Family caregivers need more support: study
Canada needs national strategy to support people caring for adults with long-term disabilities, says human ecology researcher.
By NEWS STAFF
Canada needs a comprehensive strategy to support family caregivers who bear a disproportionate share of the cost of assisting adults with long-term disabilities, according to a new study conducted for and published by the University of Alberta's Institute for Research on Public Policy.
“Families are struggling to meet conflicting demands of paid work and care giving. For many the difficulty of balancing both responsibilities has left them no choice but to miss days at work or reduce their paid work hours,” said study author Janet Fast, an economist in the Faculty of Agricultural, Life and Environmental Sciences who specializes in the economics of aging and the paid and unpaid care work of family members. Those who provide more hours of care are more likely to quit their jobs and may even be fired—putting them at greater risk of experiencing poor social, economic and health outcomes.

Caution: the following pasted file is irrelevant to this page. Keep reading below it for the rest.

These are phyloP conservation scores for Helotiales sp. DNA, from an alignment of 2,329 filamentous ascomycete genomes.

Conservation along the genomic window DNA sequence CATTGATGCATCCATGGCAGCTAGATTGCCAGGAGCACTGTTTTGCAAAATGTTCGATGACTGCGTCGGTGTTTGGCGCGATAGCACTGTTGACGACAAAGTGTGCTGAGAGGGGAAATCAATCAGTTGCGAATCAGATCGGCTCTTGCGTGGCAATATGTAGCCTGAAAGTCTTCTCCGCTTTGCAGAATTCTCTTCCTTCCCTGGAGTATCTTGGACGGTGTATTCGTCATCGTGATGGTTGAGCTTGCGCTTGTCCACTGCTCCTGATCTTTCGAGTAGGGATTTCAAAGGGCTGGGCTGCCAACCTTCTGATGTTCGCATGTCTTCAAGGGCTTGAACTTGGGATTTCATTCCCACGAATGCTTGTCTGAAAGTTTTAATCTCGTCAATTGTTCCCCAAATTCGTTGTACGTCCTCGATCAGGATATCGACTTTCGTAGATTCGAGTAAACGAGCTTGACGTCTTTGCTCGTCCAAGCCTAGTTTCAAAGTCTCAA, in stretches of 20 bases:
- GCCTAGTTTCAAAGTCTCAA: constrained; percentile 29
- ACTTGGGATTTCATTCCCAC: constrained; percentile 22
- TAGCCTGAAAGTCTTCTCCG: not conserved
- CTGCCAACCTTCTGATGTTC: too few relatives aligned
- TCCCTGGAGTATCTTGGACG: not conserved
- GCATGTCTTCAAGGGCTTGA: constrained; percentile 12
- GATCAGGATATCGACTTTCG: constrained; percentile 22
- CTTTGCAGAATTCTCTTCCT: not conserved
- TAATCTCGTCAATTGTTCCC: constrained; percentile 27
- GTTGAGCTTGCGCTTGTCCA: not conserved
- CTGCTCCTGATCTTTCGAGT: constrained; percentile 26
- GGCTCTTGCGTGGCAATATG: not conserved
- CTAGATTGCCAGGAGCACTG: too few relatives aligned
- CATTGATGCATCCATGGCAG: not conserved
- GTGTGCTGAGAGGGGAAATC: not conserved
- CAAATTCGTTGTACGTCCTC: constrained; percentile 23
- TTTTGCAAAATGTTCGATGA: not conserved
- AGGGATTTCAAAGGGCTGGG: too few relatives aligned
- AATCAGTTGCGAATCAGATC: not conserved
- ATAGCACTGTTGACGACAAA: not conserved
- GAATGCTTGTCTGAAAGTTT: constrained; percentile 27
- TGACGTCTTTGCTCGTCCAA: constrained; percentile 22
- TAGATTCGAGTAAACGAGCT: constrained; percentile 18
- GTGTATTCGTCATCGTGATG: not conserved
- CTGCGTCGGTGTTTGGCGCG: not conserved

The issue also presents challenges for employers, which may face increased turnover, absenteeism, reduced productivity and more demands on employee benefit programs. Fast notes that, while some offer support such as flexible work hours and direct compensation, employers do not treat employees with adult care responsibilities as well as new parents.
Although governments have introduced new policies to enhance work-care reconciliation, there is no comprehensive public policy strategy to support family caregivers.
“Canada should follow the example of the United Kingdom and Australia, which have recognized caregivers’ contributions, introduced an allowance or wage to help cover caregivers’ income security needs, and explicitly codified caregivers’ rights in legislation,” she said.
Policy-makers should also ensure that service providers’ mandates recognize caregivers’ right to have their own care needs assessed and met.
Fast calls for a comprehensive caregiver policy strategy based on four pillars:
- recognition of caregivers and their rights
- adequate, accessible and affordable services for care receivers and caregivers
- work-care reconciliation measures
- measures to protect caregivers’ income security.